Sandra Carpenter takes us to Artipelag – the perfect marriage of art and nature in Stockholm’s archipelago.


We are just 20 minutes from the center of Stockholm, but it feels like we are miles from anywhere. Walking along the wooden boardwalk, we pass through a pine and birch forest and make our way to the ancient and rounded rocks along the water. A duck family of six floats by and though the sky is gray, the navy blue water of the Baltic Sea is clear.

The idyllic mood continues even after we walk into the enormous front entrance of Artipelag some minutes later. Thanks to the big windows looking into the trees and the rocks that have been incorporated into the building’s design, nature still surrounds us.

Artipelag is an art hall/gallery space/cultural center surrounded by forest and sea. The name is meant to be a combination of art, activities and archipelago. Opened in 2012, it’s on Värmdö, an island in the Stockholm Archipelago. The space is the brainchild of Björn Jakobson, creator of BabyBjörn, and he is passionate about the art and the view.


In an interview in the Artipelag magazine, Jakobson says, “I want people to come here and experience the nature. There are so many beautiful trees, ant-hills and moss-covered stones to look at and rocks to sit on with views of Baggensfjärden bay. I think I could talk about this place until the cows come home.”

I get what he means. This place is special. The building seems to perfectly capture that Scandinavian aesthetic of clean lines and natural beauty and then enhances it by placing it in a spectacular setting. There’s a restaurant serving up classically good Swedish cuisine. And then all this is topped off with new art exhibits every quarter.

The current show is No Man Is an Island: Artistic forays into the Stockholm Archipelago. It’s an exhibition made for this the setting and it features art inspired by the archipelago. Works include paintings from the end of the 19th century until now, including such classic Swedish painters as Anders Zorn, August Strindberg, Albert Engström and Bruno Liljefors. Newer works pay homage to the setting as well and include bronzes by Carl Boutard, who takes his inspiration directly from the grounds surrounding Artipelag.

“It features the archipelago and the old giants of painting,” explains our tour guide Niklas about the exhibition. “The show has different views of the archipelago and describes how these views change with the artist and over time.”


To make the most of the show, he recommends going to the back of the exhibit first and then working your way forward. That way, you start with the paintings from the end of the 18th century and end up with the most recent works.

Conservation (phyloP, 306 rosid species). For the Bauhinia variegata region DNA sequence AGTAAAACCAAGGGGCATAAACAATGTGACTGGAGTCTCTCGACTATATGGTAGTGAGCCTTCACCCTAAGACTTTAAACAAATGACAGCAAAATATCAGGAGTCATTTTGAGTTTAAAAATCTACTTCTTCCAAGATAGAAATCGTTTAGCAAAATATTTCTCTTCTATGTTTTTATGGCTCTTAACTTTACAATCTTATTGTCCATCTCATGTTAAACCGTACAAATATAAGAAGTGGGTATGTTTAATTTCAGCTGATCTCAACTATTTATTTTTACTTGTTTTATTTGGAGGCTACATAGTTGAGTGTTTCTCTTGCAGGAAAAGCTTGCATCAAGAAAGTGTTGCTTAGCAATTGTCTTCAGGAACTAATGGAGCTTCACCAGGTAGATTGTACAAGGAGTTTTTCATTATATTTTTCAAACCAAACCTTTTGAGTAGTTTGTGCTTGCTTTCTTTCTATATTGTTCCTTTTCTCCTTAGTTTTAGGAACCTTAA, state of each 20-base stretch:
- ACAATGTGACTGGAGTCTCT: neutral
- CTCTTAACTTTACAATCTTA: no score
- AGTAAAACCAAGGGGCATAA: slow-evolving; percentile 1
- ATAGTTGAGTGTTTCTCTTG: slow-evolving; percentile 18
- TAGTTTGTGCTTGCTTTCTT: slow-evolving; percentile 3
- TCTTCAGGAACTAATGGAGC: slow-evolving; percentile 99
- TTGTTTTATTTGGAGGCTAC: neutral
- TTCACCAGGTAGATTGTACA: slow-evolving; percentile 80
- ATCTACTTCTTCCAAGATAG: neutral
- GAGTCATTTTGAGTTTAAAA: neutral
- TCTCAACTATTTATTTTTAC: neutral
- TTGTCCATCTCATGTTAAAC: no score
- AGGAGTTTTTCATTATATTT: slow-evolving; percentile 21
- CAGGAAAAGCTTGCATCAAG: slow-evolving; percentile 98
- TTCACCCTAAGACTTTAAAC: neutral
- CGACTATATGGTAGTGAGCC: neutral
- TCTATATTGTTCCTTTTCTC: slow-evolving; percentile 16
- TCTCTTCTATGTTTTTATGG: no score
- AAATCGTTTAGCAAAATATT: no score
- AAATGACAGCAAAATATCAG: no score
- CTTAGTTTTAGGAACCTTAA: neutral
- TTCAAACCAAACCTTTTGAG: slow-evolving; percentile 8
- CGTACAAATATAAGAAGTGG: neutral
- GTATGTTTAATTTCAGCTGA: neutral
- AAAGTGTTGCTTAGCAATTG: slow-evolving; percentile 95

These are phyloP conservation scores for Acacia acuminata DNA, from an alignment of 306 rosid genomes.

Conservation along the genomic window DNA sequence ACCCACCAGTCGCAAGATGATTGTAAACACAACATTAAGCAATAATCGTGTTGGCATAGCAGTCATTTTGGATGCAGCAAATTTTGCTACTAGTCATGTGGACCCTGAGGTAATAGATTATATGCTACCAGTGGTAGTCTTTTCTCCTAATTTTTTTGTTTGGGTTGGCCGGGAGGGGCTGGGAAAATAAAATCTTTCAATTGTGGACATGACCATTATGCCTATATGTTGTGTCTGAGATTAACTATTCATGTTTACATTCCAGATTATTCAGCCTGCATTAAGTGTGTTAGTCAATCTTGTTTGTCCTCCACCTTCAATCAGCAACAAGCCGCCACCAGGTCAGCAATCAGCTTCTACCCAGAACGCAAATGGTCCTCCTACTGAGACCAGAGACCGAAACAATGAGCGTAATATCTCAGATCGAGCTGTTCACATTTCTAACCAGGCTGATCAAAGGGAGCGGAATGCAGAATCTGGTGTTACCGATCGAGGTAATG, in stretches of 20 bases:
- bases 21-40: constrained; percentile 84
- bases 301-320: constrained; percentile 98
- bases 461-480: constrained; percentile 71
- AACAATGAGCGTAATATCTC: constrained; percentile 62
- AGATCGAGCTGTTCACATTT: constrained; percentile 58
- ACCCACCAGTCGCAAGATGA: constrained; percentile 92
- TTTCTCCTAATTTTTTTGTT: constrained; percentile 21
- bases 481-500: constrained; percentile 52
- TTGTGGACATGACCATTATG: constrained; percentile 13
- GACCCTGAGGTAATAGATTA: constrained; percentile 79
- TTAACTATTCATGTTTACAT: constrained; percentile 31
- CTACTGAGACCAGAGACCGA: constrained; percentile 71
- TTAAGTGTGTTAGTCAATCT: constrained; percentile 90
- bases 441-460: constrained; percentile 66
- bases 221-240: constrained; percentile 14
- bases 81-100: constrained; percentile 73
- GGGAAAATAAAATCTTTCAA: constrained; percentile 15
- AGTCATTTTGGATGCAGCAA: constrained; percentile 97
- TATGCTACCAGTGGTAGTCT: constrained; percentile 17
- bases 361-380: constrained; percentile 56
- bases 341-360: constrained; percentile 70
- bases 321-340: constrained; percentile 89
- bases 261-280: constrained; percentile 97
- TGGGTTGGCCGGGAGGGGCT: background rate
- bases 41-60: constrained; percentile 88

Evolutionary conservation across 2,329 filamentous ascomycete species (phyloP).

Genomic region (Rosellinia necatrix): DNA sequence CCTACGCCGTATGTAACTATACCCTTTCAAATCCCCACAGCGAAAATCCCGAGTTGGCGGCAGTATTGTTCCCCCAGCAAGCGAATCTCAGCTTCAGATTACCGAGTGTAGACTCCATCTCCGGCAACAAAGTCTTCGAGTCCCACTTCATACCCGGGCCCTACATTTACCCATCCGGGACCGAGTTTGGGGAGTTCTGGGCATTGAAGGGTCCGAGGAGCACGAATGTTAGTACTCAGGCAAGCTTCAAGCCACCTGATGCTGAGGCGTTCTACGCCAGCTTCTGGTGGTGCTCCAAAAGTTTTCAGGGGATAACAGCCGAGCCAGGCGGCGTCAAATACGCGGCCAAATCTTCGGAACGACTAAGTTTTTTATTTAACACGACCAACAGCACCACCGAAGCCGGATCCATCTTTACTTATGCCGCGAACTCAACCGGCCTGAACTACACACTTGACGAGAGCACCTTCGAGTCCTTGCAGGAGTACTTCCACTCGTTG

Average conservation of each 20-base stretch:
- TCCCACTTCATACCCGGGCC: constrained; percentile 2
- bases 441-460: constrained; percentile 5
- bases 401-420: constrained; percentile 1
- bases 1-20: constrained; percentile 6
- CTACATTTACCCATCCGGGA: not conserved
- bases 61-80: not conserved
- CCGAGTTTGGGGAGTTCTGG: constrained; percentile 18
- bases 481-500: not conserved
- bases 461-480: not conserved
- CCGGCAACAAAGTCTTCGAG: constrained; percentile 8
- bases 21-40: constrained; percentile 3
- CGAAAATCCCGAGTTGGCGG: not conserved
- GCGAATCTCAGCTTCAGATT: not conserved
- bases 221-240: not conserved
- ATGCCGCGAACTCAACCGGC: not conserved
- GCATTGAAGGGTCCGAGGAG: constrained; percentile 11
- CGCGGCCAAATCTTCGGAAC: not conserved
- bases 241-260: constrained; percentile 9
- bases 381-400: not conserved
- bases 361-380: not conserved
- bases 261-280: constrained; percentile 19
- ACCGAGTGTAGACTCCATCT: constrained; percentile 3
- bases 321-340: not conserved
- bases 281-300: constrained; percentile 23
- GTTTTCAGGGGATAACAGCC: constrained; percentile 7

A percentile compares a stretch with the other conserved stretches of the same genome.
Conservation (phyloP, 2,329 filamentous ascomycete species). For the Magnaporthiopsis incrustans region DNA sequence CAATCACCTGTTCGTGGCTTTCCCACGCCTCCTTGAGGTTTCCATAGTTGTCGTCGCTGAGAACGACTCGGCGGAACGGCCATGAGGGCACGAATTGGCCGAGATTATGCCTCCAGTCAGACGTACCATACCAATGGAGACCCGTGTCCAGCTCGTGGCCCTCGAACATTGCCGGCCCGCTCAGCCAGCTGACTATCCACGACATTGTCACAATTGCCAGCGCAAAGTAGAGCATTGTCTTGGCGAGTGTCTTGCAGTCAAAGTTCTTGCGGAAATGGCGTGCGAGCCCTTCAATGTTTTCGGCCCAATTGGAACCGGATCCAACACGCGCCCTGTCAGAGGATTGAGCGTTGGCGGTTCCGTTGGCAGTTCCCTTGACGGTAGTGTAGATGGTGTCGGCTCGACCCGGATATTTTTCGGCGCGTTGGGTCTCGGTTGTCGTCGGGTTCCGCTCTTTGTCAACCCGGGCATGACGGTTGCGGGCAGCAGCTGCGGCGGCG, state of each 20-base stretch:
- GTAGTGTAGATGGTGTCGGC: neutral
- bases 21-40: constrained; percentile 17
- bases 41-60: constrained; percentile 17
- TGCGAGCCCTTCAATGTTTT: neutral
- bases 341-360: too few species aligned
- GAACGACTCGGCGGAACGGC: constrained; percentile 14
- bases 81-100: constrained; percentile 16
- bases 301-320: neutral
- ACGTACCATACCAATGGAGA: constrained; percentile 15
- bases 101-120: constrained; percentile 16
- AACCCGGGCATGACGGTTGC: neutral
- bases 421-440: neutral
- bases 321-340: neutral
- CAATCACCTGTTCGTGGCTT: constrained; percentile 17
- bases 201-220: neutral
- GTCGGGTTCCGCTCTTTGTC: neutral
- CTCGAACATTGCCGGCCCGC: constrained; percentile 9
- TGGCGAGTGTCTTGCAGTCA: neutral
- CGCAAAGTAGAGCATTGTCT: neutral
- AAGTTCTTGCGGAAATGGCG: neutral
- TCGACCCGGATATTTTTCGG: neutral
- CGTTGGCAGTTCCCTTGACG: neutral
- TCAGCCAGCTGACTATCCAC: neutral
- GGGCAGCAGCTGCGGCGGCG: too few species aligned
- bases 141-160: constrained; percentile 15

As for what to do on your visit, Niklas recommends “going to the exhibit first and taking part in one of the introductions.” Held every hour by one of the guides, these provide an overview of the exhibit and talk about the themes and the art. The talks are in Swedish, but can be in English on request.

To find out even more about the show, check out the iPads with information about each exhibition, located just outside the entrance to the gallery area. This information can also be downloaded onto your own phone or iPad.

“Next, take a walk outside through the trees to the sea, and then up to the roof terrace to see the view, sculptures and kitchen gardens there. Come back in later for fika (coffee and a sweet roll). It’s an excursion to come here, so take the time to enjoy it. It’s a good idea to come for the day.”

Artipelag also features other cultural events and this fall, an opera will be shown. An emphasis is also put on food here. The restaurant upstairs is more formal dining in style and includes a seafood buffet. We ate shrimp, herring, and cheese, then sampled caviar, the vasterbotten quiche, salmon, and finally the dessert buffet. The larger café on the first floor serves brunch and lunch.


On a recent Saturday when I visited, Jakobson was walking around the exhibition, checking to make sure everything was as it should be. Even though he is nearly 80, he still visits regularly. When I complimented him on Artipelag, he was obviously proud. As he should be. This space offers a glimpse into Stockholm’s beautiful archipelago, with some thought-provoking art thrown in for good measure.

About Artipelag

Getting to Artipelag is easy by bus, car or boat from Nybrokajen. The boat runs from Tuesday to Saturday in summer. Admission is 150 kronor.

The exhibition No Man is an Island is at Artipelag until September 28. Four shows are held per year.

The café is open Monday through Friday with a lunch buffet. And on weekends, there is a brunch buffet. There is a new menu each week, plus a base of different salads and soups.

Good to know: Artipelag is located in Värmdö, just outside of Stockholm, on 54 acres ofland. Inside, the space is about 32,000 square feet and includes a large art hall and a shop with custom-designed products. The site also has Artbox, a concert, event and studio space of 13,000 square feet. There are also activity spaces for children, conference rooms of varying size, and two restaurants – both with outdoor serving. Be sure to check out the toilets in the lower level.

Click here to see pictures of Artipelag in the winter.

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Author: Sandra Carpenter

A writer specializing in travel, art and food, Sandra Carpenter balances living in Stockholm, Sweden, with visiting her family in the US and her husband’s in Australia. After spending years editing art magazines and judging art shows in the US, she can never resist checking out the art scene wherever she is. To feed her passion for writing, she is at work on a travel memoir titled Going Viking.

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